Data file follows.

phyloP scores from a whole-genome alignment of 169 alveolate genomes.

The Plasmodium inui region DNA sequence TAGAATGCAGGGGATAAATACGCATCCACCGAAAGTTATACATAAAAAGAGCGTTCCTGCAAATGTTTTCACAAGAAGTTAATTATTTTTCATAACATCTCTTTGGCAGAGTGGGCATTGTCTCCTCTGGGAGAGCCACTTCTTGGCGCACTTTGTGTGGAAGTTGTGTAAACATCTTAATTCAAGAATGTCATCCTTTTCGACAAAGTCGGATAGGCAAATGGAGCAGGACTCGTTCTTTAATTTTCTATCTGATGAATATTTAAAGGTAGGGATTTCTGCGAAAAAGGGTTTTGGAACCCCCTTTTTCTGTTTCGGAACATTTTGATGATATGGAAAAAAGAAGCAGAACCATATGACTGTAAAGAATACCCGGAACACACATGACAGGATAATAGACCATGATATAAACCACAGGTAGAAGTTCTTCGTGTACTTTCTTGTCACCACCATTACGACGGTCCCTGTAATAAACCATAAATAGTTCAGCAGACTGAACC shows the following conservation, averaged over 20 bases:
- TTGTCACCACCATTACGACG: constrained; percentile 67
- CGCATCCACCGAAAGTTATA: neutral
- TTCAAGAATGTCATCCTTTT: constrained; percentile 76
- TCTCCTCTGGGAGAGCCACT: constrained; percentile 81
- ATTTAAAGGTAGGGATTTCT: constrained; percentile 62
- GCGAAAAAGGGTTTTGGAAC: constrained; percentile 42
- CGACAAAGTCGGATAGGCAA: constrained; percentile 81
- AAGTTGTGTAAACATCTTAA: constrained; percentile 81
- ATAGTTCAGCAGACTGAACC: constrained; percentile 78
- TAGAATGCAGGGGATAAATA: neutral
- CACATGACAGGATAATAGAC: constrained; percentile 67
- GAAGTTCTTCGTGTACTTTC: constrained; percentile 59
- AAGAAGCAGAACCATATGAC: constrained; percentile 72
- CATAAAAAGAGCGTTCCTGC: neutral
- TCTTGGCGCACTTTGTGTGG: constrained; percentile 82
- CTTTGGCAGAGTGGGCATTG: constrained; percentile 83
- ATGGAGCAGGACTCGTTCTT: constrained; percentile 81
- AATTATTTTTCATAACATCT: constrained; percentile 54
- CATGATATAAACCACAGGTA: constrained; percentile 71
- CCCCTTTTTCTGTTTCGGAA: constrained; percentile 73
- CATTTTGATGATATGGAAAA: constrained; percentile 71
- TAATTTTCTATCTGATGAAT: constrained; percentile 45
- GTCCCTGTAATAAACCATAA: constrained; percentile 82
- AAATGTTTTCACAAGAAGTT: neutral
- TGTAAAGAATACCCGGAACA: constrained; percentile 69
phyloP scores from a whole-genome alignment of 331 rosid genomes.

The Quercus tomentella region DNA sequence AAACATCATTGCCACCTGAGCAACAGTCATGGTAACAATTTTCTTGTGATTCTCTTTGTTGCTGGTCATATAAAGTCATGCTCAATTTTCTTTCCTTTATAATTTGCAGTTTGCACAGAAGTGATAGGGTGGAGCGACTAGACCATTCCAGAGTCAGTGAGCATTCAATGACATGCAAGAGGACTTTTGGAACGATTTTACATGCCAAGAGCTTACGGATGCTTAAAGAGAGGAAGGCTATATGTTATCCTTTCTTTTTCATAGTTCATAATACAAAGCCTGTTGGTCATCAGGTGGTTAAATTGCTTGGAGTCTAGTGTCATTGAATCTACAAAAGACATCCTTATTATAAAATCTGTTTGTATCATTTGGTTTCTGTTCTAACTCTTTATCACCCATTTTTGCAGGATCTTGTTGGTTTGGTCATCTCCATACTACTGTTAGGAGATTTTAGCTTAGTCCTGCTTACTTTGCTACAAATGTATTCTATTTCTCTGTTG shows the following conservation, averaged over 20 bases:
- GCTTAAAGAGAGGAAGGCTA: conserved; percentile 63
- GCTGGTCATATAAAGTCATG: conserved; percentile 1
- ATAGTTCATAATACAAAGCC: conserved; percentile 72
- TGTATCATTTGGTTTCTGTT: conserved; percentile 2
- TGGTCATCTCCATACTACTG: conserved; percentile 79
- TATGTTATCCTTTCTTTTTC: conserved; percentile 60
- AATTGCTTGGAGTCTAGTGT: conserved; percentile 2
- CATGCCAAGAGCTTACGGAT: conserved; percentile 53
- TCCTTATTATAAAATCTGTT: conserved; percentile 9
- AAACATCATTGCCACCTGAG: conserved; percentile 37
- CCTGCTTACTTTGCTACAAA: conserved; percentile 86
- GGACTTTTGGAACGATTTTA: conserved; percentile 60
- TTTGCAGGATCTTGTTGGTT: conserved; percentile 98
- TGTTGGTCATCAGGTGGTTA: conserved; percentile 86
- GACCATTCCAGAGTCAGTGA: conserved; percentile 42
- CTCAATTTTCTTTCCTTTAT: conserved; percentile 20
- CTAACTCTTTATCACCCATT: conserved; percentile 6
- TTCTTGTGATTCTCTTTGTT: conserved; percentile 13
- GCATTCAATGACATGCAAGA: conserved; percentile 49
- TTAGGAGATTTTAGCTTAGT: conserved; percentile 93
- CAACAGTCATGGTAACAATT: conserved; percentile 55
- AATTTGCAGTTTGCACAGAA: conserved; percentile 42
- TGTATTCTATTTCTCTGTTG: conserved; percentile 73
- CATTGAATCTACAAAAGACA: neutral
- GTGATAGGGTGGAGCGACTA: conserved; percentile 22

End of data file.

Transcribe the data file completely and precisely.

phyloP scores from a whole-genome alignment of 169 alveolate genomes.

The Plasmodium inui region DNA sequence TAGAATGCAGGGGATAAATACGCATCCACCGAAAGTTATACATAAAAAGAGCGTTCCTGCAAATGTTTTCACAAGAAGTTAATTATTTTTCATAACATCTCTTTGGCAGAGTGGGCATTGTCTCCTCTGGGAGAGCCACTTCTTGGCGCACTTTGTGTGGAAGTTGTGTAAACATCTTAATTCAAGAATGTCATCCTTTTCGACAAAGTCGGATAGGCAAATGGAGCAGGACTCGTTCTTTAATTTTCTATCTGATGAATATTTAAAGGTAGGGATTTCTGCGAAAAAGGGTTTTGGAACCCCCTTTTTCTGTTTCGGAACATTTTGATGATATGGAAAAAAGAAGCAGAACCATATGACTGTAAAGAATACCCGGAACACACATGACAGGATAATAGACCATGATATAAACCACAGGTAGAAGTTCTTCGTGTACTTTCTTGTCACCACCATTACGACGGTCCCTGTAATAAACCATAAATAGTTCAGCAGACTGAACC shows the following conservation, averaged over 20 bases:
- TTGTCACCACCATTACGACG: constrained; percentile 67
- CGCATCCACCGAAAGTTATA: neutral
- TTCAAGAATGTCATCCTTTT: constrained; percentile 76
- TCTCCTCTGGGAGAGCCACT: constrained; percentile 81
- ATTTAAAGGTAGGGATTTCT: constrained; percentile 62
- GCGAAAAAGGGTTTTGGAAC: constrained; percentile 42
- CGACAAAGTCGGATAGGCAA: constrained; percentile 81
- AAGTTGTGTAAACATCTTAA: constrained; percentile 81
- ATAGTTCAGCAGACTGAACC: constrained; percentile 78
- TAGAATGCAGGGGATAAATA: neutral
- CACATGACAGGATAATAGAC: constrained; percentile 67
- GAAGTTCTTCGTGTACTTTC: constrained; percentile 59
- AAGAAGCAGAACCATATGAC: constrained; percentile 72
- CATAAAAAGAGCGTTCCTGC: neutral
- TCTTGGCGCACTTTGTGTGG: constrained; percentile 82
- CTTTGGCAGAGTGGGCATTG: constrained; percentile 83
- ATGGAGCAGGACTCGTTCTT: constrained; percentile 81
- AATTATTTTTCATAACATCT: constrained; percentile 54
- CATGATATAAACCACAGGTA: constrained; percentile 71
- CCCCTTTTTCTGTTTCGGAA: constrained; percentile 73
- CATTTTGATGATATGGAAAA: constrained; percentile 71
- TAATTTTCTATCTGATGAAT: constrained; percentile 45
- GTCCCTGTAATAAACCATAA: constrained; percentile 82
- AAATGTTTTCACAAGAAGTT: neutral
- TGTAAAGAATACCCGGAACA: constrained; percentile 69
phyloP scores from a whole-genome alignment of 331 rosid genomes.

The Quercus tomentella region DNA sequence AAACATCATTGCCACCTGAGCAACAGTCATGGTAACAATTTTCTTGTGATTCTCTTTGTTGCTGGTCATATAAAGTCATGCTCAATTTTCTTTCCTTTATAATTTGCAGTTTGCACAGAAGTGATAGGGTGGAGCGACTAGACCATTCCAGAGTCAGTGAGCATTCAATGACATGCAAGAGGACTTTTGGAACGATTTTACATGCCAAGAGCTTACGGATGCTTAAAGAGAGGAAGGCTATATGTTATCCTTTCTTTTTCATAGTTCATAATACAAAGCCTGTTGGTCATCAGGTGGTTAAATTGCTTGGAGTCTAGTGTCATTGAATCTACAAAAGACATCCTTATTATAAAATCTGTTTGTATCATTTGGTTTCTGTTCTAACTCTTTATCACCCATTTTTGCAGGATCTTGTTGGTTTGGTCATCTCCATACTACTGTTAGGAGATTTTAGCTTAGTCCTGCTTACTTTGCTACAAATGTATTCTATTTCTCTGTTG shows the following conservation, averaged over 20 bases:
- GCTTAAAGAGAGGAAGGCTA: conserved; percentile 63
- GCTGGTCATATAAAGTCATG: conserved; percentile 1
- ATAGTTCATAATACAAAGCC: conserved; percentile 72
- TGTATCATTTGGTTTCTGTT: conserved; percentile 2
- TGGTCATCTCCATACTACTG: conserved; percentile 79
- TATGTTATCCTTTCTTTTTC: conserved; percentile 60
- AATTGCTTGGAGTCTAGTGT: conserved; percentile 2
- CATGCCAAGAGCTTACGGAT: conserved; percentile 53
- TCCTTATTATAAAATCTGTT: conserved; percentile 9
- AAACATCATTGCCACCTGAG: conserved; percentile 37
- CCTGCTTACTTTGCTACAAA: conserved; percentile 86
- GGACTTTTGGAACGATTTTA: conserved; percentile 60
- TTTGCAGGATCTTGTTGGTT: conserved; percentile 98
- TGTTGGTCATCAGGTGGTTA: conserved; percentile 86
- GACCATTCCAGAGTCAGTGA: conserved; percentile 42
- CTCAATTTTCTTTCCTTTAT: conserved; percentile 20
- CTAACTCTTTATCACCCATT: conserved; percentile 6
- TTCTTGTGATTCTCTTTGTT: conserved; percentile 13
- GCATTCAATGACATGCAAGA: conserved; percentile 49
- TTAGGAGATTTTAGCTTAGT: conserved; percentile 93
- CAACAGTCATGGTAACAATT: conserved; percentile 55
- AATTTGCAGTTTGCACAGAA: conserved; percentile 42
- TGTATTCTATTTCTCTGTTG: conserved; percentile 73
- CATTGAATCTACAAAAGACA: neutral
- GTGATAGGGTGGAGCGACTA: conserved; percentile 22